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Unformatted text preview: By Joey and Kaitlin Yields Theoretical Yield Is the maximum amount of a given product that can be formed when the limiting reagent is completely consumed Experimental Yield Is the amount of product actually obtained from the chemical reaction Percent Yield Is the actual yield of a product as the percentage of the theoretical yield How to Calculate % Yield= Experimental Yield/Theoretical Yield 1 st determine the limiting reagent (the one that runs out first) The limiting reagent determines how much product is possible to be obtained which is the theoretical yield Example 1determine limiting reagent CH4 + 2 O2 CO2 + 2 H2O If your reaction contains 0.50 moles of CH4 and 0.60 mol O2 which one is the limiting reagent? 0.50 mol CH4 x 1 mol CO2 = 0.50 mol of CO2 1 mol of CH4 0.60 mol O2 x 1 mol CO2 = 0.30 mol CO2 2 mol O2 Example 2Theoretical Yield SiO2 + 4HF SiF4 + 2H2O How many grams of SiF4 can be produced from 78.9 g of SiO2 with an excess of HF? SiO2 = 60.01 g/mol SiF4 = 104.01 g/mol 78.9 g SiO2 x 1 mol SiO2 x 1 mol SiF4 x 104.01 g SiF4 = 137 g SiF4 60.01 g/mol SiO2 1 mol SiO2 1 mol SiF4 Example 3Percent Yield Say that you only managed to produce 105.6 g of SiF4 from the reaction from example 2 what would your percent yield be? 105.6 g SiF4 x 100 = 77.1 % 137 g SiF4 Example 4 2 C2H 6 + 7O2 4CO2 + 6H2O Find the percent yield for this reaction starting with 45 g of C2H 6 and 30 g of O2 when only 18.5 g of CO2 are actually produced. C2H 6 =30.07 g/mol O2 = 32.0 g/mol CO2 = 44.01 g/mol 45.0 g C2H 6 x 1 mol C2H6 x 4 mol CO2 x 44.01 g/mol CO2 = 131.7 g CO2 30.07g/molC2H6 2mol C2H6 1 mol CO2 30.0 g O2 x 1 mol O2 x 4 mol CO2 x 44.01 g/mol CO2 = 23.6 g CO2 32.0 g/molO2 7 mol O2 1 mol CO2 Step One: Limiting Reagent Example 4 2 C2H6 + 7O2 4CO2 + 6H2O Find the percent yield for this reaction starting with 45 g of C2H6 and 30 g of O2 when only 18.5 g of CO2 are actually produced. C2H6 =30.07 g/mol O2 = 32.0 g/mol CO2 = 44.011 g/m Experimental Yield 18.5 g CO2 x 100 = 78.4 % Theoretical Yield 23.6 g CO2 30.0 g O2 x 1 mol O2 x 4 mol CO2 x 44.011 g/mol CO2 = 23.6 g CO2 32.0 g/molO2 7 mol O2 1 mol CO2 Step Two: Theoretical Yield You just found it! 23.6 g of CO2 can be produced from 30 g of O2. Step Three: Percent Yield Example 5 2 C2H 6 + 7O2 4CO2 + 6H2O Find the percent yield for this reaction starting with 18.0 ml of C2H 6 with excess O2 and 4.06 x 102 g of CO2 are actually produced. C2H 6 = 30.07 g/mol C2H 6 (density)= 1.34 x 103 g/ml CO2 = 44.01 g/mol 18.0 ml C2H6 x 1.34 x 10 3 g x 1 mol C2H 6 x 4 mol CO2 x 44.011 g CO2 = 7.06 x 102 g ml C2H 6 30.07 g 2 mol C2H 6 1 mol CO2 4.06 x 102 g C2H 6 x 100 = 57.5 % 7.06 x 102 g C2H 6 Example 6 If 6.3 g of H2O is produced in the following Combustion reaction C 3 H 8 + 5O 2 4H 2 O + 3CO 2 containing 14 g of Propane ( C3H 8 ) and 14 g of O2, How many grams will I have left over of O 2 and Propane?...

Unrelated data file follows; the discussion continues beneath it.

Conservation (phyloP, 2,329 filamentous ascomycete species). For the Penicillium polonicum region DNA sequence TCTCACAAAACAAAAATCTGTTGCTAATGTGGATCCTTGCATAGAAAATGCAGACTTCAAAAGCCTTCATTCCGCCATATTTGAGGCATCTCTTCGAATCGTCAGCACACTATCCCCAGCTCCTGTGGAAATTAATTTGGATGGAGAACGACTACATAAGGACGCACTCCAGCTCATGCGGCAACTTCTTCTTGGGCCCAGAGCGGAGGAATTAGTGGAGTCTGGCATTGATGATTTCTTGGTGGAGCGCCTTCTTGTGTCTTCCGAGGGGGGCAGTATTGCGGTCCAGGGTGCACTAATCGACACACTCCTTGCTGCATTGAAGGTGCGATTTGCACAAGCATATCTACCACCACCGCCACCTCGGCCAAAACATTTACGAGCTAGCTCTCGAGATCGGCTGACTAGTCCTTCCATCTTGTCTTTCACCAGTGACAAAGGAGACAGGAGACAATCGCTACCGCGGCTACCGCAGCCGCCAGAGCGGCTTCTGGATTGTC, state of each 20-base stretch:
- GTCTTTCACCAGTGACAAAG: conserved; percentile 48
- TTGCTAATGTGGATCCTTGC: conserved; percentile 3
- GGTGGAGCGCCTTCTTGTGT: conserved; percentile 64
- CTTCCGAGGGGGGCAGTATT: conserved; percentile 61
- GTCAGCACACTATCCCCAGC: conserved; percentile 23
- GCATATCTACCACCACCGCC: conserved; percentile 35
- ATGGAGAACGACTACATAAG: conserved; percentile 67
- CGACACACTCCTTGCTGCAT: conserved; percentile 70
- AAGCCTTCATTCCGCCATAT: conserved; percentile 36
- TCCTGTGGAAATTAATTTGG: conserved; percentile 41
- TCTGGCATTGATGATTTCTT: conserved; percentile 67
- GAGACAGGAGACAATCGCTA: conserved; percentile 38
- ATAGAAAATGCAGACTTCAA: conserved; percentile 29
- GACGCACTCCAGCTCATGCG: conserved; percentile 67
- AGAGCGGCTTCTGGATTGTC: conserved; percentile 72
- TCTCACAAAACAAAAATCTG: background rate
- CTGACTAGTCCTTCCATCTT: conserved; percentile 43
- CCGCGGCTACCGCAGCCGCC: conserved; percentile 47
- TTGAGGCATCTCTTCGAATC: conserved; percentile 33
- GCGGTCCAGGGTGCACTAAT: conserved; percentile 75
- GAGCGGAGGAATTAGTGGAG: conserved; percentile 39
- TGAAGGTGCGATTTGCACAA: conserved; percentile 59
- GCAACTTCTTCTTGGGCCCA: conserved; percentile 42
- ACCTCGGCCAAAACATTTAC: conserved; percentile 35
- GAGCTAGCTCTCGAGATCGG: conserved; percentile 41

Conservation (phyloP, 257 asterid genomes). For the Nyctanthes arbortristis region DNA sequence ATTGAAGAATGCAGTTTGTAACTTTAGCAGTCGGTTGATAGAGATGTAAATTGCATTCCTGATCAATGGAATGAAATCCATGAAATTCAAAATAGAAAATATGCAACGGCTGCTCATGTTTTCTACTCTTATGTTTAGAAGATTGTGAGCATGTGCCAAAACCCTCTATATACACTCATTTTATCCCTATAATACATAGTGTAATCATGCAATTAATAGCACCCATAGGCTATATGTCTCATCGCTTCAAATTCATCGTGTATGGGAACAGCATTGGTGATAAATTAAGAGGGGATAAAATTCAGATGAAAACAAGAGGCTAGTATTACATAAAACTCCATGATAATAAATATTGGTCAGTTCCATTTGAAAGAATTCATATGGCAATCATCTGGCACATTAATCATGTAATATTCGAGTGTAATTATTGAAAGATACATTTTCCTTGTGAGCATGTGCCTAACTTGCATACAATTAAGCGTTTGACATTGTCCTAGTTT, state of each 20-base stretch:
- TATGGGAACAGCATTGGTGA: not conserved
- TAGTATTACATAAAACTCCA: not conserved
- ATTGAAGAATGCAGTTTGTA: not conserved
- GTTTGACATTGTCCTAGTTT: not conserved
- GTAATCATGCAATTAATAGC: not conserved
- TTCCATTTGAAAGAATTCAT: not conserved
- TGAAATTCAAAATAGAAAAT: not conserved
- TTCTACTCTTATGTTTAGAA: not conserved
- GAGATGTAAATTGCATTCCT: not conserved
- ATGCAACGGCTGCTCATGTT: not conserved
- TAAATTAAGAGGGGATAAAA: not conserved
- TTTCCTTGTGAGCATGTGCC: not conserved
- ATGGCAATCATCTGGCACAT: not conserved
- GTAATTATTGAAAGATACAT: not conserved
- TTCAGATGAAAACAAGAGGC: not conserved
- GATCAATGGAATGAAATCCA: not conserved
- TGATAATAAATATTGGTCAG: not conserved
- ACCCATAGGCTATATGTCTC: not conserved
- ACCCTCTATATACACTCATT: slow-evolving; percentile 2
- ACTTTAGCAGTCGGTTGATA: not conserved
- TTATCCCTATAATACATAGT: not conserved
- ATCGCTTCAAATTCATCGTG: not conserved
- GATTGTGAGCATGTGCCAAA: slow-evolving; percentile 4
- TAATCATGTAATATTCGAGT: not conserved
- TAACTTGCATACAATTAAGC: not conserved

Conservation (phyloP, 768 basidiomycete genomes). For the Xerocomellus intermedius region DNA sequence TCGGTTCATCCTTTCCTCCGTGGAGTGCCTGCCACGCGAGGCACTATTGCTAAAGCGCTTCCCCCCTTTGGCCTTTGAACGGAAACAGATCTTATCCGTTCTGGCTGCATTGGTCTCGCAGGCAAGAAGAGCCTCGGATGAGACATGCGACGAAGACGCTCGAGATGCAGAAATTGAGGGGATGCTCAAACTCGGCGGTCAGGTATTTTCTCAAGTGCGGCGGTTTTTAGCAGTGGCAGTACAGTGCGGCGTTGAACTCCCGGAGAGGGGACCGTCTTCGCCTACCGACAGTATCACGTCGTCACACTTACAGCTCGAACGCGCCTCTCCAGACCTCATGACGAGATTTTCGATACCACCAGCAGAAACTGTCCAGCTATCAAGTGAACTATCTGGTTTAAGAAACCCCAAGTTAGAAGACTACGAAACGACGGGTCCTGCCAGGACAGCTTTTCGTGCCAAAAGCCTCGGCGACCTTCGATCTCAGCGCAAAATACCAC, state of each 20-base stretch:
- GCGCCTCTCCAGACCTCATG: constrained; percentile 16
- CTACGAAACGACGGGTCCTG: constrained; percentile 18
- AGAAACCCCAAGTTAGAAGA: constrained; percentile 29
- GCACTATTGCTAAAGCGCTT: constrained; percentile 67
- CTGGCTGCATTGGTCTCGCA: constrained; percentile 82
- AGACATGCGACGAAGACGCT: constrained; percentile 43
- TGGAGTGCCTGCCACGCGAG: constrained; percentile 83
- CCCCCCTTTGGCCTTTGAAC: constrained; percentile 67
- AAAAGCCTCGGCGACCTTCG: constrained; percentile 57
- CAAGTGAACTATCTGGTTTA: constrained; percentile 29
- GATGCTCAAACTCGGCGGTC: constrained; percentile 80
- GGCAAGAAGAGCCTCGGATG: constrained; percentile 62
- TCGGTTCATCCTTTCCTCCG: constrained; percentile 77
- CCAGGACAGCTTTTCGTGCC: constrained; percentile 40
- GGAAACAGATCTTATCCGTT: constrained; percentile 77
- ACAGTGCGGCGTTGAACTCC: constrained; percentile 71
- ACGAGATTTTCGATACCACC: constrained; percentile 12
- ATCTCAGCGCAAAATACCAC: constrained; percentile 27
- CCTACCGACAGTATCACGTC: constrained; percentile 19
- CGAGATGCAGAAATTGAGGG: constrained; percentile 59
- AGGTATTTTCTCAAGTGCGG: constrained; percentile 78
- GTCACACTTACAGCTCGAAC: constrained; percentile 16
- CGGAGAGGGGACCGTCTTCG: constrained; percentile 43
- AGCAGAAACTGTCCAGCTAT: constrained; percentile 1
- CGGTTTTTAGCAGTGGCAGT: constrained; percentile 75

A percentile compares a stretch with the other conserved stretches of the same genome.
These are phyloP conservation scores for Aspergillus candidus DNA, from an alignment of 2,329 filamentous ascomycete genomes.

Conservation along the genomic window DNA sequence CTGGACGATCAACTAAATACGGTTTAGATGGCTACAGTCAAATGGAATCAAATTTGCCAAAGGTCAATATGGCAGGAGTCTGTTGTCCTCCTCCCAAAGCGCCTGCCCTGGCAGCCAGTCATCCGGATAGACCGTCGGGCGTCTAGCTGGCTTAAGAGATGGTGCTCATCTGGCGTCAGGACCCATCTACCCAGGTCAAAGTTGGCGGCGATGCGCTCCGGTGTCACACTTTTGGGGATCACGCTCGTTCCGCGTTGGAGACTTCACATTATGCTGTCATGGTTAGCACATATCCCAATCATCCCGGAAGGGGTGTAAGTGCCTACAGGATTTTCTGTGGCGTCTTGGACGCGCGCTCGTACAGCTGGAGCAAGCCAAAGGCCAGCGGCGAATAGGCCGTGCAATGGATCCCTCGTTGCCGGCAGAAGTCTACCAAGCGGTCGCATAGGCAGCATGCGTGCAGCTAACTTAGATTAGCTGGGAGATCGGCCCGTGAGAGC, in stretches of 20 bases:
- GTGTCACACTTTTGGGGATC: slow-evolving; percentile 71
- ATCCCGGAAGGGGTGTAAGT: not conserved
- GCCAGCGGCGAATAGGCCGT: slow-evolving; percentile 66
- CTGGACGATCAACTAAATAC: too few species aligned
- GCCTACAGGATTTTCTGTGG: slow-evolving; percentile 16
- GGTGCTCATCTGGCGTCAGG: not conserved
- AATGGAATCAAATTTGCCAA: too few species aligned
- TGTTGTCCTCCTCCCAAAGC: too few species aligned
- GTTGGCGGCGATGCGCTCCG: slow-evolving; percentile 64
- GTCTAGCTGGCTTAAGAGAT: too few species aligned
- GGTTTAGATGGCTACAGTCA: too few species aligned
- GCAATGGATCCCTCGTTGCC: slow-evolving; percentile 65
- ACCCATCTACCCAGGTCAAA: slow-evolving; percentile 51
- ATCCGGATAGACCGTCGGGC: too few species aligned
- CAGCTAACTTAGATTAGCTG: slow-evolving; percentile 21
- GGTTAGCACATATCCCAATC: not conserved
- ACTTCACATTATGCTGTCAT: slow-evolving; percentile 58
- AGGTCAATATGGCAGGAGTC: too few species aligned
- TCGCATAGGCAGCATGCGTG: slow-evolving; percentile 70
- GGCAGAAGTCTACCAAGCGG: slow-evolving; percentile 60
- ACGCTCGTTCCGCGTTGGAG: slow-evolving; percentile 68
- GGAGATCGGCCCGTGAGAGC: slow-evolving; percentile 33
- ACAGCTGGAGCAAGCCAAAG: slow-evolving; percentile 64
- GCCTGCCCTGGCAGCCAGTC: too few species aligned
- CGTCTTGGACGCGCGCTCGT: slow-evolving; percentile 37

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This note was uploaded on 02/05/2011 for the course CHEM 151 taught by Professor Staff during the Fall '08 term at Arizona.
 Fall '08
 STAFF
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